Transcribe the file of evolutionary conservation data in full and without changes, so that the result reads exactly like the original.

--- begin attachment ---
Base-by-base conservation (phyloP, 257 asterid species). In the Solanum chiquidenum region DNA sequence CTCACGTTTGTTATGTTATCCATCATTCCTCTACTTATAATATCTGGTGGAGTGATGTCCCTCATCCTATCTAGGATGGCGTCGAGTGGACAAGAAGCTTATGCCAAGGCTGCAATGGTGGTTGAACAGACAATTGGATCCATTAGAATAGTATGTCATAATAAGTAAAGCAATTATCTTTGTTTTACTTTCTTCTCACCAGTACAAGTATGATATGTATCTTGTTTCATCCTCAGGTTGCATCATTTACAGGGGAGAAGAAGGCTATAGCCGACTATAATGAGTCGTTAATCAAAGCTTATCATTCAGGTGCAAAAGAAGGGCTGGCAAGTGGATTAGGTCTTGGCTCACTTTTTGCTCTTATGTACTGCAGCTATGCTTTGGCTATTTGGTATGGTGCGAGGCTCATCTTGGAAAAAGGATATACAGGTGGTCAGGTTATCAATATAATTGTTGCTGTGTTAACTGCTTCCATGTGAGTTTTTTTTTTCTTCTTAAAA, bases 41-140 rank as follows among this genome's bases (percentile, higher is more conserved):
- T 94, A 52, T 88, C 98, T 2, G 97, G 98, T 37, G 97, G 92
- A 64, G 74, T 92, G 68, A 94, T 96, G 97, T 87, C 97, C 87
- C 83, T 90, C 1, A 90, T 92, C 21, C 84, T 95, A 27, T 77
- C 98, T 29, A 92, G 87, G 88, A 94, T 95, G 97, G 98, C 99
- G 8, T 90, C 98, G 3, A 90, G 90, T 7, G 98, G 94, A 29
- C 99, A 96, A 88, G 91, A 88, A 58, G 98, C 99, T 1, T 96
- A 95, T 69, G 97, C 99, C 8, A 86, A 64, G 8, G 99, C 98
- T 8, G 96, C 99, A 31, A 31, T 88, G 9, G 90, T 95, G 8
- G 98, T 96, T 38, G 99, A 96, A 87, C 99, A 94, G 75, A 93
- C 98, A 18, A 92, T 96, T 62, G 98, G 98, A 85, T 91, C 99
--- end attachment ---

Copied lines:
Base-by-base conservation (phyloP, 257 asterid species). In the Solanum chiquidenum region DNA sequence CTCACGTTTGTTATGTTATCCATCATTCCTCTACTTATAATATCTGGTGGAGTGATGTCCCTCATCCTATCTAGGATGGCGTCGAGTGGACAAGAAGCTTATGCCAAGGCTGCAATGGTGGTTGAACAGACAATTGGATCCATTAGAATAGTATGTCATAATAAGTAAAGCAATTATCTTTGTTTTACTTTCTTCTCACCAGTACAAGTATGATATGTATCTTGTTTCATCCTCAGGTTGCATCATTTACAGGGGAGAAGAAGGCTATAGCCGACTATAATGAGTCGTTAATCAAAGCTTATCATTCAGGTGCAAAAGAAGGGCTGGCAAGTGGATTAGGTCTTGGCTCACTTTTTGCTCTTATGTACTGCAGCTATGCTTTGGCTATTTGGTATGGTGCGAGGCTCATCTTGGAAAAAGGATATACAGGTGGTCAGGTTATCAATATAATTGTTGCTGTGTTAACTGCTTCCATGTGAGTTTTTTTTTTCTTCTTAAAA, bases 41-140 rank as follows among this genome's bases (percentile, higher is more conserved):
- T 94, A 52, T 88, C 98, T 2, G 97, G 98, T 37, G 97, G 92
- A 64, G 74, T 92, G 68, A 94, T 96, G 97, T 87, C 97, C 87
- C 83, T 90, C 1, A 90, T 92, C 21, C 84, T 95, A 27, T 77
- C 98, T 29, A 92, G 87, G 88, A 94, T 95, G 97, G 98, C 99
- G 8, T 90, C 98, G 3, A 90, G 90, T 7, G 98, G 94, A 29
- C 99, A 96, A 88, G 91, A 88, A 58, G 98, C 99, T 1, T 96
- A 95, T 69, G 97, C 99, C 8, A 86, A 64, G 8, G 99, C 98
- T 8, G 96, C 99, A 31, A 31, T 88, G 9, G 90, T 95, G 8
- G 98, T 96, T 38, G 99, A 96, A 87, C 99, A 94, G 75, A 93
- C 98, A 18, A 92, T 96, T 62, G 98, G 98, A 85, T 91, C 99